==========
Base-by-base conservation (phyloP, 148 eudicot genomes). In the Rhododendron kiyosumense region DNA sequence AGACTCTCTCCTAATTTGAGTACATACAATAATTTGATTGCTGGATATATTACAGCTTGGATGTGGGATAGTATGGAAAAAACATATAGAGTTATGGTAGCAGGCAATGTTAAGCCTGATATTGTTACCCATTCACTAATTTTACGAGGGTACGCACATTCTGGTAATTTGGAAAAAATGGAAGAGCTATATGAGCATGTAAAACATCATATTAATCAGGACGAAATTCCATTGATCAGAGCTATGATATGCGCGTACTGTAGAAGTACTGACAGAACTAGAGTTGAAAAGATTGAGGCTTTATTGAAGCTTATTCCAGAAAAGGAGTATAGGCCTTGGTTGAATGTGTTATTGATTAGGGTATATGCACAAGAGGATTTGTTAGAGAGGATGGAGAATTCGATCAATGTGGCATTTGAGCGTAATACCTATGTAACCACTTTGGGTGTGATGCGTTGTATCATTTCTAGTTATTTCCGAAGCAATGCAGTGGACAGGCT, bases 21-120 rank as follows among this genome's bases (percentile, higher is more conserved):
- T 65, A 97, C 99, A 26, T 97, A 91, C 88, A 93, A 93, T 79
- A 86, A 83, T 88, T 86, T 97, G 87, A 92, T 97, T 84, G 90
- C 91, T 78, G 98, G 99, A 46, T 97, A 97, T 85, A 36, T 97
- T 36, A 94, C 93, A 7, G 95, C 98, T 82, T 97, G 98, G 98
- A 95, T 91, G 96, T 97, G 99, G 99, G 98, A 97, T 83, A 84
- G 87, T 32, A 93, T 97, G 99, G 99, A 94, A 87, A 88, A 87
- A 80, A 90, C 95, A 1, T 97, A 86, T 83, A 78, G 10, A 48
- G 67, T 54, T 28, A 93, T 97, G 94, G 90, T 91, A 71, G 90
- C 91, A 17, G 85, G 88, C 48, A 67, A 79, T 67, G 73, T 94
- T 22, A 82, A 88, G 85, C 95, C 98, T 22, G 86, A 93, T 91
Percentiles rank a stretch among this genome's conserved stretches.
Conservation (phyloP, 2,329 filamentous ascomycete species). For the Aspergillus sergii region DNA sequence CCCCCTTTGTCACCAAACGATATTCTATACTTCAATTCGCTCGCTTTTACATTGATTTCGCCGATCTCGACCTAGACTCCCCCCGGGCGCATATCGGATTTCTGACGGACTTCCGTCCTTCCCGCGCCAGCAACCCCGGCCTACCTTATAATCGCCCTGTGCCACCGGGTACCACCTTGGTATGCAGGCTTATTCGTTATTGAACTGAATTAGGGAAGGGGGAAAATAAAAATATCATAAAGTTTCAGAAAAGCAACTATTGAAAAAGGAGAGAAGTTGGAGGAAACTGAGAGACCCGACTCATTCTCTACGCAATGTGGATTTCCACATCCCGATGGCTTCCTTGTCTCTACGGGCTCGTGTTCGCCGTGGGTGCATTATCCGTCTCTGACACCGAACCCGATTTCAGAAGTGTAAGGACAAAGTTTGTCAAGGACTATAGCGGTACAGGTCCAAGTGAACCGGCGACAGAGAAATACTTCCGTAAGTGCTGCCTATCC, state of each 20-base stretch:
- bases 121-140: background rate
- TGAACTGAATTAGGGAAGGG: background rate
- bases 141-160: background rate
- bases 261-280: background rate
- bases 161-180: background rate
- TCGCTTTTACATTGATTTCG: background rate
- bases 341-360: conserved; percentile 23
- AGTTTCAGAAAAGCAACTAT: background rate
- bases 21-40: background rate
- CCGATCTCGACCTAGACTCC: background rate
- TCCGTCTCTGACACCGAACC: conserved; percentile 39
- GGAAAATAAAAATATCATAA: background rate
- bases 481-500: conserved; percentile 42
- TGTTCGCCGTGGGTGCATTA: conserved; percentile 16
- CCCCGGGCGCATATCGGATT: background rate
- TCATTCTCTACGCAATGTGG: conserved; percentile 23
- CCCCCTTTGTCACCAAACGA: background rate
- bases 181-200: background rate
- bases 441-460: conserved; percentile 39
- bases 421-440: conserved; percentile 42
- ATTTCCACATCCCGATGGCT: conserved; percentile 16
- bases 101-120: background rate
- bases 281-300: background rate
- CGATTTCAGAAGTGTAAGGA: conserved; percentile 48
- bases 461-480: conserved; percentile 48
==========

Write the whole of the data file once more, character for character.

Base-by-base conservation (phyloP, 148 eudicot genomes). In the Rhododendron kiyosumense region DNA sequence AGACTCTCTCCTAATTTGAGTACATACAATAATTTGATTGCTGGATATATTACAGCTTGGATGTGGGATAGTATGGAAAAAACATATAGAGTTATGGTAGCAGGCAATGTTAAGCCTGATATTGTTACCCATTCACTAATTTTACGAGGGTACGCACATTCTGGTAATTTGGAAAAAATGGAAGAGCTATATGAGCATGTAAAACATCATATTAATCAGGACGAAATTCCATTGATCAGAGCTATGATATGCGCGTACTGTAGAAGTACTGACAGAACTAGAGTTGAAAAGATTGAGGCTTTATTGAAGCTTATTCCAGAAAAGGAGTATAGGCCTTGGTTGAATGTGTTATTGATTAGGGTATATGCACAAGAGGATTTGTTAGAGAGGATGGAGAATTCGATCAATGTGGCATTTGAGCGTAATACCTATGTAACCACTTTGGGTGTGATGCGTTGTATCATTTCTAGTTATTTCCGAAGCAATGCAGTGGACAGGCT, bases 21-120 rank as follows among this genome's bases (percentile, higher is more conserved):
- T 65, A 97, C 99, A 26, T 97, A 91, C 88, A 93, A 93, T 79
- A 86, A 83, T 88, T 86, T 97, G 87, A 92, T 97, T 84, G 90
- C 91, T 78, G 98, G 99, A 46, T 97, A 97, T 85, A 36, T 97
- T 36, A 94, C 93, A 7, G 95, C 98, T 82, T 97, G 98, G 98
- A 95, T 91, G 96, T 97, G 99, G 99, G 98, A 97, T 83, A 84
- G 87, T 32, A 93, T 97, G 99, G 99, A 94, A 87, A 88, A 87
- A 80, A 90, C 95, A 1, T 97, A 86, T 83, A 78, G 10, A 48
- G 67, T 54, T 28, A 93, T 97, G 94, G 90, T 91, A 71, G 90
- C 91, A 17, G 85, G 88, C 48, A 67, A 79, T 67, G 73, T 94
- T 22, A 82, A 88, G 85, C 95, C 98, T 22, G 86, A 93, T 91
Percentiles rank a stretch among this genome's conserved stretches.
Conservation (phyloP, 2,329 filamentous ascomycete species). For the Aspergillus sergii region DNA sequence CCCCCTTTGTCACCAAACGATATTCTATACTTCAATTCGCTCGCTTTTACATTGATTTCGCCGATCTCGACCTAGACTCCCCCCGGGCGCATATCGGATTTCTGACGGACTTCCGTCCTTCCCGCGCCAGCAACCCCGGCCTACCTTATAATCGCCCTGTGCCACCGGGTACCACCTTGGTATGCAGGCTTATTCGTTATTGAACTGAATTAGGGAAGGGGGAAAATAAAAATATCATAAAGTTTCAGAAAAGCAACTATTGAAAAAGGAGAGAAGTTGGAGGAAACTGAGAGACCCGACTCATTCTCTACGCAATGTGGATTTCCACATCCCGATGGCTTCCTTGTCTCTACGGGCTCGTGTTCGCCGTGGGTGCATTATCCGTCTCTGACACCGAACCCGATTTCAGAAGTGTAAGGACAAAGTTTGTCAAGGACTATAGCGGTACAGGTCCAAGTGAACCGGCGACAGAGAAATACTTCCGTAAGTGCTGCCTATCC, state of each 20-base stretch:
- bases 121-140: background rate
- TGAACTGAATTAGGGAAGGG: background rate
- bases 141-160: background rate
- bases 261-280: background rate
- bases 161-180: background rate
- TCGCTTTTACATTGATTTCG: background rate
- bases 341-360: conserved; percentile 23
- AGTTTCAGAAAAGCAACTAT: background rate
- bases 21-40: background rate
- CCGATCTCGACCTAGACTCC: background rate
- TCCGTCTCTGACACCGAACC: conserved; percentile 39
- GGAAAATAAAAATATCATAA: background rate
- bases 481-500: conserved; percentile 42
- TGTTCGCCGTGGGTGCATTA: conserved; percentile 16
- CCCCGGGCGCATATCGGATT: background rate
- TCATTCTCTACGCAATGTGG: conserved; percentile 23
- CCCCCTTTGTCACCAAACGA: background rate
- bases 181-200: background rate
- bases 441-460: conserved; percentile 39
- bases 421-440: conserved; percentile 42
- ATTTCCACATCCCGATGGCT: conserved; percentile 16
- bases 101-120: background rate
- bases 281-300: background rate
- CGATTTCAGAAGTGTAAGGA: conserved; percentile 48
- bases 461-480: conserved; percentile 48